Op-Eds Stories from Kurdistan

Op-Ed: Rebuild Kobani, Solve the Refugee Crisis

kobane children kurdish school

The piece below was written by Sarkawt Shamsulddin, Washington Bureau Chief for NRT TV. He submitted the following opinion piece to us, and you can too. Submit your story here, or reach out to us at [email protected]. Photo courtesy of Washington Kurdish Institute.

Rebuild Kobani, Solve the Refugee Crisis

by Sarkawt Shamsulddin

The story of Kobani, a Kurdish town in Northern Syria, or Rojava, became the turning point to defeat the most powerful terrorist organization.

It doesn’t end; the struggle is still on. The city was under the siege by Islamic State, or ISIS, for 134 days, but the city is in complete rubble. The schools, hospitals, parks and homes were destroyed.

But, the success story of Kobani, became a key to defeating ISIS elsewhere. It inspired others to reject ISIS and act against it.

The story is not over. Thousands of hopeful families returned to their hometown. They want to rebuild their life; kids return to schools, volunteers around the world are joining the effort to rebuild the city, the local authority has resumed operation to provide services to the people, but they are suffering to sustain it.

How can Kobani be a key for refugee crisis?

The Syrian people are suffering from a destructive civil war. They are the main victims of the civil war between the oppositions and the Syrian Government forces on one side, and the global fight against ISIS on another side.

Their homes, hospitals, parks, mosques, churches, schools are destroyed. Therefore, millions of Syrian left their towns and other the country to find shelter and life elsewhere.

They Syrians preferred to stay close to home and they lived in camps in Turkey and Jordan, but when the war goes on they lost hope.

They don’t believe they can return to their country. Because first they don’t think the war is going to be over, and second even if the war over, they have no place to go to; Their cities are now rubble.

Syrians believe that international organizations will not come to help them, because liberated areas like Kobani, Tel Abyedh, and Hasakah have been left without enough support for the returned families.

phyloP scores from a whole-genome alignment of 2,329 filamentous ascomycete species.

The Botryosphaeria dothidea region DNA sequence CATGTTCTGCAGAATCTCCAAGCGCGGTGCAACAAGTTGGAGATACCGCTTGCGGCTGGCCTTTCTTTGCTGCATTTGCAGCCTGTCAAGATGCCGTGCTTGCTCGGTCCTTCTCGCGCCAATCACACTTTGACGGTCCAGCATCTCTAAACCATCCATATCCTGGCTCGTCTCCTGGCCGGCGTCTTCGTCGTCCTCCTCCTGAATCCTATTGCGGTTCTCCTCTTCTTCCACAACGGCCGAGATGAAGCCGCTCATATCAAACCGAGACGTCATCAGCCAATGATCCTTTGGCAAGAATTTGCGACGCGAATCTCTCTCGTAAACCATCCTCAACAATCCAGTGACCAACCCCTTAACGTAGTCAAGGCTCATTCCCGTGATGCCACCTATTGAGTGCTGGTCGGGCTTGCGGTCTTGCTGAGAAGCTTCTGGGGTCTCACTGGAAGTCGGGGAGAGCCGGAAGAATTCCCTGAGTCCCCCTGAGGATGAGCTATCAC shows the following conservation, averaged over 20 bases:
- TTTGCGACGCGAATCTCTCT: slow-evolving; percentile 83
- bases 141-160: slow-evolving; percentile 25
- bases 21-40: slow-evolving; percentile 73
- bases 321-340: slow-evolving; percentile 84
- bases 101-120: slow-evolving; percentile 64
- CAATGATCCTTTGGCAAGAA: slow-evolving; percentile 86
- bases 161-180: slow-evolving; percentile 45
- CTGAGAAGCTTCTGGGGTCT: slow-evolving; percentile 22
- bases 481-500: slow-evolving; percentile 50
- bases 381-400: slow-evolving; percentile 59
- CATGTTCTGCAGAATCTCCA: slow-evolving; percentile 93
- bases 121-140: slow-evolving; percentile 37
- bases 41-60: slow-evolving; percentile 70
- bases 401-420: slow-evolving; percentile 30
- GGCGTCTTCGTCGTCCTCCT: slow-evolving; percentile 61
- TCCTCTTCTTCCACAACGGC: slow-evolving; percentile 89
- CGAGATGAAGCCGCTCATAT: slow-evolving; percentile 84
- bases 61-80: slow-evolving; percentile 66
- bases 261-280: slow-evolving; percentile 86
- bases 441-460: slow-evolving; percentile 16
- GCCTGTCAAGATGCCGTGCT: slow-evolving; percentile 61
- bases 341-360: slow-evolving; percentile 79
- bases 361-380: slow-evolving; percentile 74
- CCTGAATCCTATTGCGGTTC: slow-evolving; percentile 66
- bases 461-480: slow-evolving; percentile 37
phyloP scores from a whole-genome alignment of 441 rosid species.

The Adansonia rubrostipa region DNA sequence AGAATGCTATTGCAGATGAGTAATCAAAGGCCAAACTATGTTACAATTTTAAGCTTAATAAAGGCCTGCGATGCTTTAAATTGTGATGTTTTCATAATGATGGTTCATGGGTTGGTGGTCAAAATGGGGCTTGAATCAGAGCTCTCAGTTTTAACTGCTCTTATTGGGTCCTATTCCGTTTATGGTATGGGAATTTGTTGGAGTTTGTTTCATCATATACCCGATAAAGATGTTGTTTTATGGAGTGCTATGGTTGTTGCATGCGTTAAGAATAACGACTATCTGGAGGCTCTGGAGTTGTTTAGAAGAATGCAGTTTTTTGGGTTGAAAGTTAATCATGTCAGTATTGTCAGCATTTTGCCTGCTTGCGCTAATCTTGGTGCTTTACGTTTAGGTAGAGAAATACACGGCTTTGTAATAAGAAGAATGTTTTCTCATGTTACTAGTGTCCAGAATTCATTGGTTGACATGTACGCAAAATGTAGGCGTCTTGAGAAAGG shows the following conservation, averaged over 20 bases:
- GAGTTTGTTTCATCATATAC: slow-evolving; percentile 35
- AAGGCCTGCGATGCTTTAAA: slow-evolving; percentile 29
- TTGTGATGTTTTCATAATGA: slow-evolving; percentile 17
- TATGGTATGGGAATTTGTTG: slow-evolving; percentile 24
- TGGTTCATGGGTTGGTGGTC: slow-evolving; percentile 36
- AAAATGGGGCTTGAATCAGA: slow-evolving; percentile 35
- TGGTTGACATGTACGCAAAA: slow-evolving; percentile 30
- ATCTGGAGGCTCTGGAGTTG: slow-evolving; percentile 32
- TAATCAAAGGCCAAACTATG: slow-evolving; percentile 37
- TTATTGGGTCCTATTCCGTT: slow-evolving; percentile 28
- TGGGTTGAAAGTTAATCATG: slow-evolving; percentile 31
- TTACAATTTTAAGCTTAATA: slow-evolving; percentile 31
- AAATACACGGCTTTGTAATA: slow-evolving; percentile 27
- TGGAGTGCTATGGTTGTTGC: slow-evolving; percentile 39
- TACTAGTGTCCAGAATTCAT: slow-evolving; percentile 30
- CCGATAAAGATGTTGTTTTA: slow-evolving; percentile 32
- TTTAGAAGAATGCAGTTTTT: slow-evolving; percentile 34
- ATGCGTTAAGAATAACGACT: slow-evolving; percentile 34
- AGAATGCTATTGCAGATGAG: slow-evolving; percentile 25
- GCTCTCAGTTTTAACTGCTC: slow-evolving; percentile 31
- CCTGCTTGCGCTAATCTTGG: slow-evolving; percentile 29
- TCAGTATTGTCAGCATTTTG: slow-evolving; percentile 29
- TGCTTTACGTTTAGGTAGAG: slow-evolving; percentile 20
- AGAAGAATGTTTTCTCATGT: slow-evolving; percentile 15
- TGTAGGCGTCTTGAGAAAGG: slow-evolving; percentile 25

State of Disrepair in Syria

The Syrians are getting better treatment in the camps in Turkey or even in Europe than inside Syria. For example families returned to Kobani are suffering from lack of medical assistant, kids are going back to school, but the schools are ruined, no food stamp, no nutrition.

Some families from Kobani, who still live outside of Syria, still hesitant to return to the city because they don’t see any improvement. The city of Kobani or the Canton of Kobani was originally home to 400,000 people, more than 200,000 inside the city.

According to the Kobani Canton officials, more than 180,000 people returned to Kobani. There six schools are destroyed. Inside the city, only two schools, which were 50% destroyed, are now being utilized for all students. In this severe weather, the students are suffering from lack of nutrition, winter clothes.

Kobani’s local authority has very limited access to resources to keep the city safe. The local officials are eager to welcome any initiative to make people’s life easier and encourage more people to go back to the city.

Rebuilding after ISIS

Kobani’s success in the fight against ISIS became a turning point for the world that ISIS can be defeated, now the international community and the people around the world can help the people in Kobani by providing them their basic needs.

Kobani’s stand against ISIS should serve as a powerful message to all Syrians abroad that once their cities are liberated, the help will come and they can rebuild their city.

Reducing Refugee Pressure

The world was once inspired by Kurdish fighters in Kobani when they defeated ISIS; now the Kurds in Syria are in a unique position to help the West by reducing the refugee pressure.

Rebuilding Kobani will give hope to thousands of Syrian Refugees that help is underway. But if the West focuses only on refugees in the camps and not doing enough to the families returned to their homes in Kobani and Tel Abyedh, it is more likely the refugee crisis to become a bigger issue.

When rebuilding Kobani becomes real, others will join to rebuild their cities. A better Syria starts from Kobani.


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